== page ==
Toxic cabin air may threaten passenger and crew health

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Despite industry claims that toxins in contaminated cabin air are harmless, medical and scientific evidence is proving otherwise following the OPIN-related death of British Airways pilot Richard Westgate.

Nervous system damage due to “organophosphate-induced neurotoxicity,” or OPIN, has been identified as a major contributing factor to the death of the 43-year-old non-smoker and non-drinker. Because Westgate authorized medical testing before and after his death, a trio of researchers has been able to conduct post-mortem testing that reveals the link between Westgate’s illness and contaminated cabin air.

Professor M.B. Abou-Donia of Duke University Medical School, lead author of the study, said the air transport industry has failed to recognize three aspects of organophosphate exposure, including combined exposure to multiple compounds, the cumulative effects of repeated exposure, and individuals’ genetic predisposition to toxicity.

Despite known toxicity of compounds found in engine oil fumes since the 1930s, airlines’ safety literature omits any warning of health threats caused by breathing contaminated cabin air. The rationale for doing such has been that toxin levels are too low to cause harm. The organization trying to address these matters is Global Cabin Air Quality Executive. Their head of research Dr. Susan Michaelis said there is no basis for a “harmless level” of inhalation for these neurotoxins.

“Most of the substances in the oils and fluids do not have set limit values/exposure standards and therefore for the industry to say all levels found were safe and below government-established levels is incorrect,” said Michaelis.

A 2009 health care professional guide for treating those exposed to contaminated cabin air partially funded by the FAA states that exposure to organophosphate contaminated air sometimes causes airline workers to develop acute or chronic health effects. Additionally, the European Commission Directorate-General identified issues with cabin air as a possible national health concern at a December 2013 conference in Brussels.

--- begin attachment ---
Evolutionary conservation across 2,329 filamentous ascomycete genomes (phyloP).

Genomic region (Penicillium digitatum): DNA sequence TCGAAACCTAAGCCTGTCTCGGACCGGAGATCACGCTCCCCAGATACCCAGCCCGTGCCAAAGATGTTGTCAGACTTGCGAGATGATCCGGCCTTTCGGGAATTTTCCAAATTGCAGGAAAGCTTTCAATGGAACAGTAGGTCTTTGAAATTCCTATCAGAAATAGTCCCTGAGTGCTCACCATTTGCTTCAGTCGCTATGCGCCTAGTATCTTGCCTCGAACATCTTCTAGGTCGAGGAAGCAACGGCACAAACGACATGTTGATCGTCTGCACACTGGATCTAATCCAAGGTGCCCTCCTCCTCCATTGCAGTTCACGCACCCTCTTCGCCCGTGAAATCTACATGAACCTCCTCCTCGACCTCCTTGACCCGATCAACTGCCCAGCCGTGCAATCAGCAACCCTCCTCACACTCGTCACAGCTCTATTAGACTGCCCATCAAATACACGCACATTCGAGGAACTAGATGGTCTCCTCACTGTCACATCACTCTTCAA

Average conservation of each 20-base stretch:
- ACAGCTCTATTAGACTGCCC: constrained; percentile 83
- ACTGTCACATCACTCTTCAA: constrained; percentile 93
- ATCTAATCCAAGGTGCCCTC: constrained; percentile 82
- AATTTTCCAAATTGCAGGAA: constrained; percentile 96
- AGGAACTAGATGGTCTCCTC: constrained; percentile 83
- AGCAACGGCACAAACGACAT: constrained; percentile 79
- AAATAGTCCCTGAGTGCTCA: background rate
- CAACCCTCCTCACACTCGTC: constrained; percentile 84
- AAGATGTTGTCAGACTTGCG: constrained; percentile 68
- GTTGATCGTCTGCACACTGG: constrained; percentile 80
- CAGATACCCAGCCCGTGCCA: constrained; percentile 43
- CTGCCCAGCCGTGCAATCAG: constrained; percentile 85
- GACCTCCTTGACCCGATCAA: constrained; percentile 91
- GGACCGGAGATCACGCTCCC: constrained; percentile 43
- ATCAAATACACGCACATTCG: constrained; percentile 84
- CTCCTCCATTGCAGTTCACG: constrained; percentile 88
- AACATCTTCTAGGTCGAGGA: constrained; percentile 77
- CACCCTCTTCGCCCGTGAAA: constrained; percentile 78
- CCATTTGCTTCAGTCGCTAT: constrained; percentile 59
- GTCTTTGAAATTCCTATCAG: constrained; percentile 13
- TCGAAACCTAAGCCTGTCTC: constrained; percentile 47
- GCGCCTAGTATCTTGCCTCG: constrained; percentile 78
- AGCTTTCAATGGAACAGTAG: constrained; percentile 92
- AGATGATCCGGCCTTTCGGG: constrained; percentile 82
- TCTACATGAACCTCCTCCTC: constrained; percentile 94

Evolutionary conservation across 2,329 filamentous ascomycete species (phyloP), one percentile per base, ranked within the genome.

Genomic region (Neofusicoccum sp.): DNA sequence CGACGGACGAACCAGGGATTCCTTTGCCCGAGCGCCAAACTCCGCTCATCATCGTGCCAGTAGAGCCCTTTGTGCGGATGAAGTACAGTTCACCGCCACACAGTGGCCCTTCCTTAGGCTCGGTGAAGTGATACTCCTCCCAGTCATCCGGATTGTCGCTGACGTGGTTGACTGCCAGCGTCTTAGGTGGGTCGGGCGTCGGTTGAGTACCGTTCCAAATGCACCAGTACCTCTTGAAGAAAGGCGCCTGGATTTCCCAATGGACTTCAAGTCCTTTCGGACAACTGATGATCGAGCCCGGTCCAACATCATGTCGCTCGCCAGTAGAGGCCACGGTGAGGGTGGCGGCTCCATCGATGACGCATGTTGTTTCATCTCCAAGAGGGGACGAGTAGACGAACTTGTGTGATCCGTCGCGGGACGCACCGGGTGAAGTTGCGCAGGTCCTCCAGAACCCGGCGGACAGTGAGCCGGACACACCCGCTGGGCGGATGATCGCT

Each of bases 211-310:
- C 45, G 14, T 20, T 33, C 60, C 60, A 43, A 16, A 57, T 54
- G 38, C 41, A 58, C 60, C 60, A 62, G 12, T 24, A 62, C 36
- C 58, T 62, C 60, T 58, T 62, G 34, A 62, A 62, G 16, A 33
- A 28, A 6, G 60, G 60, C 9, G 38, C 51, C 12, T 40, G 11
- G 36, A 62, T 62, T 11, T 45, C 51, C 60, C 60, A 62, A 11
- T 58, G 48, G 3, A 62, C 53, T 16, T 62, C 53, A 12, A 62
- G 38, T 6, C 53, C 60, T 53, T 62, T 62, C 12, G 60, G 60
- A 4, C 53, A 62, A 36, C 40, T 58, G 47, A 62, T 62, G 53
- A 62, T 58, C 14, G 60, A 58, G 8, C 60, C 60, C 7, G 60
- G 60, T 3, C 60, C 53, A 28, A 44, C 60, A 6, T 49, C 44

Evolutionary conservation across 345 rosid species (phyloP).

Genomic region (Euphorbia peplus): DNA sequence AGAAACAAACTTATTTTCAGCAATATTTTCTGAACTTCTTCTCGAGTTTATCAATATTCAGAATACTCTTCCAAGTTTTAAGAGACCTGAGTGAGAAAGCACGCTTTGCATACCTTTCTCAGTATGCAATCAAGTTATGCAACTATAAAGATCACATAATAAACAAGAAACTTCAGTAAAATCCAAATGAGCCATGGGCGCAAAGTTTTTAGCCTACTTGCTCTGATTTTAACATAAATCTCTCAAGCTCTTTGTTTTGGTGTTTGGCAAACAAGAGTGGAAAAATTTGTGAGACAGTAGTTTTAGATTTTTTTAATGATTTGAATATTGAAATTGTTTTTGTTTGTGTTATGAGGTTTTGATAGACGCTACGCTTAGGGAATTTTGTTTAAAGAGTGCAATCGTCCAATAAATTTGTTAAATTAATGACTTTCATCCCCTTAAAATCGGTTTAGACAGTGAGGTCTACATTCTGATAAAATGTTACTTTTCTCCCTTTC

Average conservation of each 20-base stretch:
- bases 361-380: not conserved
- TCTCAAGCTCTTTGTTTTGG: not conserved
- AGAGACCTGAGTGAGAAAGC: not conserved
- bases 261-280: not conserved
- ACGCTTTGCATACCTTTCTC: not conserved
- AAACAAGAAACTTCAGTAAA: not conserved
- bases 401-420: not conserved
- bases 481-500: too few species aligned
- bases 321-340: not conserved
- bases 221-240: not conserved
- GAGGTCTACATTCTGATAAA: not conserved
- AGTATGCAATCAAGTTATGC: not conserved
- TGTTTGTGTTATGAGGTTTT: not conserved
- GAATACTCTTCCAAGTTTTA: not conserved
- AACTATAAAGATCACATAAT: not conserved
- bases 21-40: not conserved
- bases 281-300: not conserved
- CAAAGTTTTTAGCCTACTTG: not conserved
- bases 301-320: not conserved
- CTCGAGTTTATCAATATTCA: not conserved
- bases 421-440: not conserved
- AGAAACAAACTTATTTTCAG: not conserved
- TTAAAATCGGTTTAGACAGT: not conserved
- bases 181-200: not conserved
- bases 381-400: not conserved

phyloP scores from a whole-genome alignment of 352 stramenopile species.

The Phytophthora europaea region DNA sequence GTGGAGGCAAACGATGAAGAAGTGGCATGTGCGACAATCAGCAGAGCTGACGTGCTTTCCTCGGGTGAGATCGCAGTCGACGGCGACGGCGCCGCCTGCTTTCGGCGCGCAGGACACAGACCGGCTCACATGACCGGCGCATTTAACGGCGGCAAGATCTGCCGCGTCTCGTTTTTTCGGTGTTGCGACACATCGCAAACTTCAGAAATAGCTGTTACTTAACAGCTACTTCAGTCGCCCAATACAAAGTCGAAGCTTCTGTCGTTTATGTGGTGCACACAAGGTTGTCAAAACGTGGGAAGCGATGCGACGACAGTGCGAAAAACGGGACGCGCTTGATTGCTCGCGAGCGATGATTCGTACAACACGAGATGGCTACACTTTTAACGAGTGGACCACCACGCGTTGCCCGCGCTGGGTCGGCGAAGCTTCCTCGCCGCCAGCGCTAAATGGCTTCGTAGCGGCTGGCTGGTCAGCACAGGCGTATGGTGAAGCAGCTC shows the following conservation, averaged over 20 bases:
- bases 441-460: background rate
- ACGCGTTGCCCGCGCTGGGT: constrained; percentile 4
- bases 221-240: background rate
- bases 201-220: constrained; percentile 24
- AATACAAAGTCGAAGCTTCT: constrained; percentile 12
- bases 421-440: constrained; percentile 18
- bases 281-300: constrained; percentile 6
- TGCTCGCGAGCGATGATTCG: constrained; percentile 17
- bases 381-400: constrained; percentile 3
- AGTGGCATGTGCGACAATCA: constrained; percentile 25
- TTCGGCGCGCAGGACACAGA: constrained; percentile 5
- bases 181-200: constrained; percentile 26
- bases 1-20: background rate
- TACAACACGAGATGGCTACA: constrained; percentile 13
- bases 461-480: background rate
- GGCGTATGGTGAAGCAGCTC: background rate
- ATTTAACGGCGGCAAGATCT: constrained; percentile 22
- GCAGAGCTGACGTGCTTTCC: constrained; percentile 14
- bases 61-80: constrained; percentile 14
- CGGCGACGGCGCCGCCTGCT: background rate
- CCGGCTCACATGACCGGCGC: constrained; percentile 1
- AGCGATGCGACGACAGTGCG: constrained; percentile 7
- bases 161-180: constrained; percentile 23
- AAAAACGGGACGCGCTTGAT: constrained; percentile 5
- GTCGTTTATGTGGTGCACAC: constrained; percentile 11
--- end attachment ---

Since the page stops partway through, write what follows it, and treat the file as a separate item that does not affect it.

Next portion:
Despite this limited regulatory recognition of the issue, the industry has contested need for action, resulting in many cases of unreported toxic air exposures for passengers and crew. A 2014 Australian Transport Safety Bureau report ­revealed passengers and crew flying nationally were exposed to toxic fumes more than 1000 times over the past five years, even including emergency landings especially because of fumes.

All aircraft, excepting the “bleed-free” frame of the Boeing 787, are susceptible to contaminated air, as cooled air from off the engines can “bleed” into the cabin. When engine oil seals leak or fail, oil fumes contaminate the “bleed air”, which goes directly to the flight deck air supply systems. That air is used to heat cabin air, pressurize altitude and even drinking water.

Organophosphates like TCP, found in contaminated cabin air, cause demalination of nerves, Professor Abou-Donia has shown, which lead to various symptoms, including severe headaches, constant pain and insomnia. TCP is even more toxic when heated to high levels, as occurs in-flight.

David Learmount, operations and safety editor of Flightglobal, compares the situation to the tobacco industry’s successful denial of a connection between smoking and lung cancer for decades. “Biochemistry/neurology are such complex medical fields that the lawyers can still find ways to stall the arguments, because the burden of proof is with those who are bringing the case, not with the industry, which says there is no case to answer,” said Learmount, who has been sounding the alarm about this issue on his safety blog.

Exxon Mobil spokesperson Christian Flathman responded to questions on whether its oils were safe for inhalation by pregnant women by citing a 2003 study on toxicity, which says that Mobil jet engine oils are safe “under normal conditions of use and with appropriate handling practices”. Flathman did not clarify whether Exxon Mobil considers events leading to contaminated air leaks as ‘normal conditions of use.

Air filtration company Purafil could filter out contaminants, according to director of business, Americas Unit, Chris Moon. He says, “Typically if you can identify and capture a contaminant, then you can filter it. Then it becomes a matter of – is it worth filtering, or is there another way to resolve this?”

Liebherr Aerospoace has designed and is currently testing an all-electric bleed-free air conditioning pack with Airbus, which would prevent any engine air from entering the cabin. Results are expected as part of the Clean Sky 2015 environmental initiative.